Leave the door open for the unknown, the door into the dark | Rebecca Solnit, A Field Guide to Getting Lost

Wednesday, June 29, 2011

The Land of Eternal Youth

I meet Isaac on the bus from Loja to Vilcabamba, the day before yesterday. He was on the five-hour ride from Cuenca to Loja, too, but we left so early that everyone dozed for the first half of the ride, and watched the featured film, ‘Big Momma,’ for the second half. Still, I eyed Isaac, wondering where he was from, guessing that he was American when he pulled out a thick book with reviews from the San Francisco Chronicle on the back. I didn’t catch the title—he read it for only a moment before tipping his head back and closing his eyes. And so I watched ‘Big Momma’ in Spanish, and I was glad that for once they weren’t playing some gory Italian film, which always fills the bus with sounds of shooting and crying.

Isaac sees me take out my Lonely Planet while we wait for the Vilcabamba bus to leave. The thing weighs a ton, and hasn’t helped me much; still, it's something to look at. Vilcabamba is famous for its residents who just don’t seem to kick the bucket, I read, and then I hear Isaac’s voice. “If you have any questions about Vilcabamba, let me know,” he is saying, leaning across his seat to talk to me. The two young women behind us, both with low-cut shirts and babies on their laps, watch us attentively. “I lived there for a year,” he adds.

Isaac has curly curly hair and wears glasses; definitley Jewish, I remember thinking, maybe unfairly, but turns out he is. I tell him I’d love a hotel recommendation; Isaac knows plenty. As the bus pulls out of the station, I move to the seat beside him, and for the whole ride we talk. He’s a talker. He tells me he taught English in this valley for a year, and it’s been four since he’s returned. He can’t wait, and his enthusiasm is infectious. He points out the little towns that, for some reason, never got famous like Vilcabamba did, even though, he says, they’re just as beautiful. He points out the village with the pretty blue church, and the valley that’s sprung up with houses since he was last hear. And as we reach our destination, he claps his hands. “I love it here,” he admits, unnecessarily.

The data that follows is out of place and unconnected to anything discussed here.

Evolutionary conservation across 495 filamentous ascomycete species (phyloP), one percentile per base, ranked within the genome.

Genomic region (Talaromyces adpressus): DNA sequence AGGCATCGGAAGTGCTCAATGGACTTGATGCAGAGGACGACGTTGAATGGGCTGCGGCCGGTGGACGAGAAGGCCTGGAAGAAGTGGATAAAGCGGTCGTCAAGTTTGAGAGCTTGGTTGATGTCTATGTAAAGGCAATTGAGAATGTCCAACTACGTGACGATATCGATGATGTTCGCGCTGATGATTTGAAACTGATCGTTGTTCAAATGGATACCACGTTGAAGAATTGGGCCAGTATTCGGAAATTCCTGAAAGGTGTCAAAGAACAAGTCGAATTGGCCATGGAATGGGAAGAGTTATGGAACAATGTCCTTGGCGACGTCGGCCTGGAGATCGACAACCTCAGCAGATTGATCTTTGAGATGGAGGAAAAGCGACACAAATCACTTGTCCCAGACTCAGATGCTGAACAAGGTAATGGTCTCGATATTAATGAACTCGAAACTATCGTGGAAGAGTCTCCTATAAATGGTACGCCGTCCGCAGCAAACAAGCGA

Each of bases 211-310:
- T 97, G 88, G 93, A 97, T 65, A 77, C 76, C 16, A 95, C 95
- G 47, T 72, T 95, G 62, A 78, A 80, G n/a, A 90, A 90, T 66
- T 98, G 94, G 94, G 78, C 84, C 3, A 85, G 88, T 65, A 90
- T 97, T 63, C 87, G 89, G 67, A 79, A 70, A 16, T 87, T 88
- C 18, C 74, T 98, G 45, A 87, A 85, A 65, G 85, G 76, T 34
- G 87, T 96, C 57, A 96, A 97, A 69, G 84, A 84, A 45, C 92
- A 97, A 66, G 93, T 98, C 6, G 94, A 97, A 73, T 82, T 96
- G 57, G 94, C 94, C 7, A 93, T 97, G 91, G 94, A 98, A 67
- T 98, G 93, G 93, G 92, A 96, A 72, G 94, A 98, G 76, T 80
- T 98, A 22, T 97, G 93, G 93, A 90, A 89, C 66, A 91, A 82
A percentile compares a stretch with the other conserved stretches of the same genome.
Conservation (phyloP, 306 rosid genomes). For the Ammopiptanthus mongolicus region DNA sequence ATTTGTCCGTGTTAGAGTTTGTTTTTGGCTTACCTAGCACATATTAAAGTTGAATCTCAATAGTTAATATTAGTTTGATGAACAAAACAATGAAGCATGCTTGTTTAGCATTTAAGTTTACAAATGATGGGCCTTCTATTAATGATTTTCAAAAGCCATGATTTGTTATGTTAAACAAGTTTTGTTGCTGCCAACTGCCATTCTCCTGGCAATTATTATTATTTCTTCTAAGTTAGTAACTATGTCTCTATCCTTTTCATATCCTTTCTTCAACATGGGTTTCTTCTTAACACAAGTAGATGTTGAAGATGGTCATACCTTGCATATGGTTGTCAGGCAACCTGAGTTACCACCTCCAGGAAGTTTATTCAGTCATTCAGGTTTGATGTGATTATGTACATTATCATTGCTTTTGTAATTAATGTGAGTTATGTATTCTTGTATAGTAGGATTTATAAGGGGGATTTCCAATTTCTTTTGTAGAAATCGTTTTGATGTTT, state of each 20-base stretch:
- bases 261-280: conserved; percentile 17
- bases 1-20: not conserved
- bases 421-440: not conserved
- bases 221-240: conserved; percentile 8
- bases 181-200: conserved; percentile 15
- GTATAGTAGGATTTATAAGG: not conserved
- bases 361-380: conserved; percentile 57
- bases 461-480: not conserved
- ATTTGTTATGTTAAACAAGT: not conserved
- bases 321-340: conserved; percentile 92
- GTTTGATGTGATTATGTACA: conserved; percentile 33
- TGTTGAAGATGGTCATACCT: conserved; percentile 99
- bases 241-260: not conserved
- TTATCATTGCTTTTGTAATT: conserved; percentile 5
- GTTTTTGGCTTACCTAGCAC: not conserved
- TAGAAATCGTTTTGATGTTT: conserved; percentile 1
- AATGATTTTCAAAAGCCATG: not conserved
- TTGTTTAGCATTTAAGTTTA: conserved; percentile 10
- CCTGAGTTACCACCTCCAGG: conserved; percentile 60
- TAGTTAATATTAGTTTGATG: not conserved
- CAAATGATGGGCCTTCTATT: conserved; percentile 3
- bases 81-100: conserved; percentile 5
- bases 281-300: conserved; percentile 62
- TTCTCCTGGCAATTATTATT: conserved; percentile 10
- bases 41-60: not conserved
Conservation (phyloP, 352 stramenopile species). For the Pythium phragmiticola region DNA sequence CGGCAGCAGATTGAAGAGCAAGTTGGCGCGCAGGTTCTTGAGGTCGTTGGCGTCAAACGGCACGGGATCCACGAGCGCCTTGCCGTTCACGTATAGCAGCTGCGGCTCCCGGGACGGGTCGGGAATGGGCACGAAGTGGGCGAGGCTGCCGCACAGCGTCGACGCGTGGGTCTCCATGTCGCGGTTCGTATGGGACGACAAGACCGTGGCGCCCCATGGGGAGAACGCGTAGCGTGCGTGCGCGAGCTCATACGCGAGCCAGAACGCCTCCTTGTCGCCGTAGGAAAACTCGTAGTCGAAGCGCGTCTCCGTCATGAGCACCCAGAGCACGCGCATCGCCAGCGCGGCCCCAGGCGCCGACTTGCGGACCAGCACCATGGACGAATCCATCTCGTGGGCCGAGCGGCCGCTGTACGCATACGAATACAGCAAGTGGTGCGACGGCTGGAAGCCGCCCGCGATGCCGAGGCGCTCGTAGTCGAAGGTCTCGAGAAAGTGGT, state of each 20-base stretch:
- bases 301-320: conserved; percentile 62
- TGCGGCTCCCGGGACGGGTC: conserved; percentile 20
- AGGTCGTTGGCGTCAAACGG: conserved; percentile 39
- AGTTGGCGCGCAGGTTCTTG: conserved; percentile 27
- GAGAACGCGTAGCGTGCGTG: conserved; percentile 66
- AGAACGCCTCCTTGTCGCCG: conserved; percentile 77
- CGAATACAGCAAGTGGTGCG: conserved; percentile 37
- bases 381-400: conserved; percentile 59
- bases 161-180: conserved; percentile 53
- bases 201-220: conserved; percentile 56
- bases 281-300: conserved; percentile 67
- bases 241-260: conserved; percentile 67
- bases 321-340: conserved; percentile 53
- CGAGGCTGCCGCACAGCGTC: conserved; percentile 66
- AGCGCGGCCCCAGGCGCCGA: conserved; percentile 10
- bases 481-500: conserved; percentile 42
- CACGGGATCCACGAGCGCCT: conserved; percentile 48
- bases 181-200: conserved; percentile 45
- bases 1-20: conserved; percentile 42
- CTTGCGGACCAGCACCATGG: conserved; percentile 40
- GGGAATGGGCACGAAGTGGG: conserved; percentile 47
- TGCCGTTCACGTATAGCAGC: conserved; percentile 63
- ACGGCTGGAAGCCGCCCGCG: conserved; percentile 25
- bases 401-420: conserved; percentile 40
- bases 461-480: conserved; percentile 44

The hostel Isaac recommends is superb, the cottages designed around a garden. “Anything grows here,” he tells me, and this hostel makes that obvious. They’ve got vegetables, clover instead of grass, and vines of golden trumpets climbing the clay walls. The short Ecuadorian man who answers the door shows me a room with whitewashed walls and a high, angled ceiling, two beds with thick mattresses. “Eleven dollars per night,” he tells me when I ask the price. And then he hastens to add: “including breakfast.”

The Mexican restaurant Isaac tells me to visit is also excellent. I am starving. “I haven’t eaten in days,” I tell Isaac. I admit that the week has been a rough one: a dead man, a car chase, and a bumpy ride out of my relationship stole my appetite. The waitress at the Mexican place serves me sliced chicken, big brown beans, warm tortillas, and a pile of guacamole. That dish, and a cup of strong coffee, cost four dollars. As I sit out on the restaurant’s patio, I watch Isaac climb into a pickup, the vehicle owned by his host father from four years ago. And as he drives out of the main square, perched in the truck’s bed, he catches my eye and flashes a peace sign.


Isaac calls me to hike the next morning. He’s got a few spare hours before he needs to meet another family he lived with, and so we meet at a tiny tienda up the hill from my hostel and walk down the paved road that quickly turns to dirt. This landscape is incredible; the frequent, steep hills form jungled valleys, and a river runs along the road. We pass a house with animal skins tacked to the outside walls; we pass a group of men laying cement for a new house. Isaac notes that many homes have gone up since he was last here. “The gringos love this place,” he says. “For twenty thousand, they can buy a nice piece of land, and for another fifty, they can build their dream house.” He points to the line of homes with red roofs that have gone up on the adjacent hill. Stone gates keep intruders out.